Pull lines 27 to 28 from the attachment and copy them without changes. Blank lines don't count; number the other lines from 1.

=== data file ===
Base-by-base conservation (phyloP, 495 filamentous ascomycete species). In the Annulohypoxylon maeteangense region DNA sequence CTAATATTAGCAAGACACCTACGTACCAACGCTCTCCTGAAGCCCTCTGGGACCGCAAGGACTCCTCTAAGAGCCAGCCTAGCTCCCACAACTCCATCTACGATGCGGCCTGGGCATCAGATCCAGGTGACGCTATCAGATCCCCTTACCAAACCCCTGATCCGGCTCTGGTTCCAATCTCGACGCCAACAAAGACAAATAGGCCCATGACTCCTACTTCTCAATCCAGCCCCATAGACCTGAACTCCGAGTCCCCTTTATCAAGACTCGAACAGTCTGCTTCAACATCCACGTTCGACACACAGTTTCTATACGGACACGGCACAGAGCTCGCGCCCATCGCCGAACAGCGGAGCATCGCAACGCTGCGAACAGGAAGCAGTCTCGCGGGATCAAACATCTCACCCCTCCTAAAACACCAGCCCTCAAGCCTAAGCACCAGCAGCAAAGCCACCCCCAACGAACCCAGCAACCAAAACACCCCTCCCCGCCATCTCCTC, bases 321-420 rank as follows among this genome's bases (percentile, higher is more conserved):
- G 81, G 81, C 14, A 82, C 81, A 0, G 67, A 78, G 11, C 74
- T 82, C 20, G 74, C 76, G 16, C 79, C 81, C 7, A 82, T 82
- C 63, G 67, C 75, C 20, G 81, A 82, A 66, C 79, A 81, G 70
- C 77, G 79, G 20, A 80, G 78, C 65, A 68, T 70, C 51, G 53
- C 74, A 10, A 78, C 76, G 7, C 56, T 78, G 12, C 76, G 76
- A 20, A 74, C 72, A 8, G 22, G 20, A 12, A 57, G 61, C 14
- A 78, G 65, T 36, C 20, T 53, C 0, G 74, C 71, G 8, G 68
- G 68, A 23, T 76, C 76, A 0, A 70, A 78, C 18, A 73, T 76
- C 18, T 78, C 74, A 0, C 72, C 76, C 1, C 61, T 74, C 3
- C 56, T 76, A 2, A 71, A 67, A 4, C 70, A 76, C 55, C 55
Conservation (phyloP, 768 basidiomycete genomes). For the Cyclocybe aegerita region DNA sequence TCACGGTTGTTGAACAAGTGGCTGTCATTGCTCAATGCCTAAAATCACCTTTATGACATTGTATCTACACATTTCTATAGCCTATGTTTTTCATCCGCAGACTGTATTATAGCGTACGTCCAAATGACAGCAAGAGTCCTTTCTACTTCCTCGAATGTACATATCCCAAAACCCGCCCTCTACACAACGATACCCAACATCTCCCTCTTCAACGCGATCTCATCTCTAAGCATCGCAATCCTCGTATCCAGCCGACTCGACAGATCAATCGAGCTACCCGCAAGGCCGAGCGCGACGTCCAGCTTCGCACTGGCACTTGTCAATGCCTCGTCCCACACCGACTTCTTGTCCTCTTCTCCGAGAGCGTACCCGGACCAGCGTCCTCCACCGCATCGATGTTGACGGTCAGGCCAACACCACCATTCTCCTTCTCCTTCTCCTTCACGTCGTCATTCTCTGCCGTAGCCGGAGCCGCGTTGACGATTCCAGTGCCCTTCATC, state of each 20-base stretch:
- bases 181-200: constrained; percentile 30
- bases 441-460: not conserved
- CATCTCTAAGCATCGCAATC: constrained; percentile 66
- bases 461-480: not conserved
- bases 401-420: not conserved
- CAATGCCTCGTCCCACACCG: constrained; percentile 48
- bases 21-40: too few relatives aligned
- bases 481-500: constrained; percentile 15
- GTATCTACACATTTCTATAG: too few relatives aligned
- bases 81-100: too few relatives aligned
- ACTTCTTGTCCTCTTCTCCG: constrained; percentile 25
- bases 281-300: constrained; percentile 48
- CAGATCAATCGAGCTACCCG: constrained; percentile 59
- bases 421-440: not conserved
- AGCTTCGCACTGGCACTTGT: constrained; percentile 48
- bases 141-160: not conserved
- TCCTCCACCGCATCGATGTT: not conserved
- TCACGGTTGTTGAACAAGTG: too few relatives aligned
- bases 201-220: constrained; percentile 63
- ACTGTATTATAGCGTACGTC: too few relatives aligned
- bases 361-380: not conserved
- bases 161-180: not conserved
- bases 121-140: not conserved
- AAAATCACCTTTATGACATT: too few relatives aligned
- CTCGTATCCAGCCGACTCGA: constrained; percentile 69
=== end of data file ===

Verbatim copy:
- AGCTTCGCACTGGCACTTGT: constrained; percentile 48
- bases 141-160: not conserved